Alice Coltrane: 'Translinear Light'

Listen: Ashley Kahn's 'Morning Edition' Report on Alice Coltrane

Alice Coltrane

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Doualy Xaykaothao, NPR
Cover for Alice Coltrane's 'Translinear Light'

hide captionCover for Alice Coltrane's Translinear Light (Impulse Records, 2004)

If jazz legend John Coltrane has disciples — musical or otherwise — chief among them would be his widow, Alice Coltrane.

Alice Coltrane, now 67, met her husband when they were both touring jazz musicians — she was a noted bebop jazz pianist and classically trained musician. She shared with her husband a passion for both music and the spiritual side of human experience. At one point, she joined her husband's famed quartet on piano, replacing jazz great McCoy Tyner.

When her famous husband died of liver cancer in 1967, Alice Coltrane became a fierce guardian of his vast musical estate. She was also left with the task of raising their four children. She continued with a string of well-received albums, but quit the jazz world in 1978.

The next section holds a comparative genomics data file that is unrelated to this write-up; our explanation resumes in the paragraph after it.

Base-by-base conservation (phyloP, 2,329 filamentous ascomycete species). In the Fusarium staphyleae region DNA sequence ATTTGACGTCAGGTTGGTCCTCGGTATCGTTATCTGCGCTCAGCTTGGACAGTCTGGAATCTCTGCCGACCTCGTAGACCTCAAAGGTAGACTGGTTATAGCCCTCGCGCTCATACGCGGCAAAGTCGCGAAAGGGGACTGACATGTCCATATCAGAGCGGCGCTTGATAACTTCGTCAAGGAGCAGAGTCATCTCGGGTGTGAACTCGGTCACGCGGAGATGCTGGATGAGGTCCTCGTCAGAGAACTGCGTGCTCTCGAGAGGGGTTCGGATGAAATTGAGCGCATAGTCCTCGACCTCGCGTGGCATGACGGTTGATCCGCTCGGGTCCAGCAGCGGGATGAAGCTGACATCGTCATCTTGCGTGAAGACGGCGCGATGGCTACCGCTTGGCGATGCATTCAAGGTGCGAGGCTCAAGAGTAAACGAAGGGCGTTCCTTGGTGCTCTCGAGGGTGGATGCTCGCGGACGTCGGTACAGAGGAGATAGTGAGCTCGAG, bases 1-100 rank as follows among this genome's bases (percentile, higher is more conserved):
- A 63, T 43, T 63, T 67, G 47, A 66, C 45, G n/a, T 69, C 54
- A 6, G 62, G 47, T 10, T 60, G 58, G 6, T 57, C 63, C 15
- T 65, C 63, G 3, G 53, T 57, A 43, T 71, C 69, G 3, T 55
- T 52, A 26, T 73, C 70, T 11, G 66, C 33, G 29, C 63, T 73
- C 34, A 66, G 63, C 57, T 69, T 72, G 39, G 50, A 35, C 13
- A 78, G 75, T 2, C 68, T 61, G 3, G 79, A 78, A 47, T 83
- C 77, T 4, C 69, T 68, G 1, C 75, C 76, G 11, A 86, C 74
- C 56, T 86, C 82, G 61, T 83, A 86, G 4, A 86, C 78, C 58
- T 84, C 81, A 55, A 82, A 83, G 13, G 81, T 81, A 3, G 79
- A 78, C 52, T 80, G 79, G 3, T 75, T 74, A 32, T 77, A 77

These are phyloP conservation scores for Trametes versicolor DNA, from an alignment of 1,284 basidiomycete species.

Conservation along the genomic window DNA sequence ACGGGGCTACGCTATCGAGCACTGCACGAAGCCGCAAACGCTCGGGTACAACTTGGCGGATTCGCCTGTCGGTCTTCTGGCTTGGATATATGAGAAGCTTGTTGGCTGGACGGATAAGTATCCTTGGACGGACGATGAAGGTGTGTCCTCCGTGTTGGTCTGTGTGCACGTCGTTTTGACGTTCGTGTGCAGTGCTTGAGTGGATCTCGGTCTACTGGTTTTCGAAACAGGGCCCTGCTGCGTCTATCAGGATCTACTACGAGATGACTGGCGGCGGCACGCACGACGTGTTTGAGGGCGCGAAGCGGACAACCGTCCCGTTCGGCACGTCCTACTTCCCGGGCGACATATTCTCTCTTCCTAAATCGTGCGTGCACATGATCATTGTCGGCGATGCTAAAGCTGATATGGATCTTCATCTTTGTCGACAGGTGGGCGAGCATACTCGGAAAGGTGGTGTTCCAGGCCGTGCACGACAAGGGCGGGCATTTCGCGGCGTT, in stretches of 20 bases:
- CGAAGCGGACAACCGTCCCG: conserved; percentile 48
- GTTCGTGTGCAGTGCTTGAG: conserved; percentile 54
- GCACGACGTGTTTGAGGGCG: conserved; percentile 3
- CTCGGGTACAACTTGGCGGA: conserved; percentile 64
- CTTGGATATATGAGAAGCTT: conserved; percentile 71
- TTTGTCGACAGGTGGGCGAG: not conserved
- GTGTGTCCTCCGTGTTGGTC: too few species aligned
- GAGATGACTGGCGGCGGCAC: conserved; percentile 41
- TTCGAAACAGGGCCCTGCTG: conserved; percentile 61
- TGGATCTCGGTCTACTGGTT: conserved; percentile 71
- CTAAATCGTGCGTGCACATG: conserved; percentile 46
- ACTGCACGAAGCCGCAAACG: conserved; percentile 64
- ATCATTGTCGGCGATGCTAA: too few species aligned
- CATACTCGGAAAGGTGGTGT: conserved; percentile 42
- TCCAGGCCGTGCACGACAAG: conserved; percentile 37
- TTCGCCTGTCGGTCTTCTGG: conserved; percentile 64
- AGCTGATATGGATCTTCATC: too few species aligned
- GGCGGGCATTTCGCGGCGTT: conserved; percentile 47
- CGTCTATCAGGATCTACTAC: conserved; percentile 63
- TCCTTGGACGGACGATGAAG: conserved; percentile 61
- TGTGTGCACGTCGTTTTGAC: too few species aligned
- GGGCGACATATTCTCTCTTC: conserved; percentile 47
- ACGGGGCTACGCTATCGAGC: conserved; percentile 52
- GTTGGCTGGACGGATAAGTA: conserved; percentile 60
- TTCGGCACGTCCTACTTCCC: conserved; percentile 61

Now, after a 26-year hiatus, Alice Coltrane is back with a new CD, Translinear Light. The title is a play on the Coltrane name, and also a nod to Alice Coltrane's deep spirituality.

"Look at what trance means," she tells The Tavis Smiley Show producer Roy Hurst. "It means to transcend... it means to become transcendental! So if we get a singular transcendental path of light, that could lead to such great dimensions of consciousness, of revelation, of spirituality, of spiritual power."

Alice Coltrane will join her son Ravi Coltrane and artists Savion Glover and Branford Marsalis in a concert to benefit the John Coltrane Foundation on Sept. 30 in Los Angeles.

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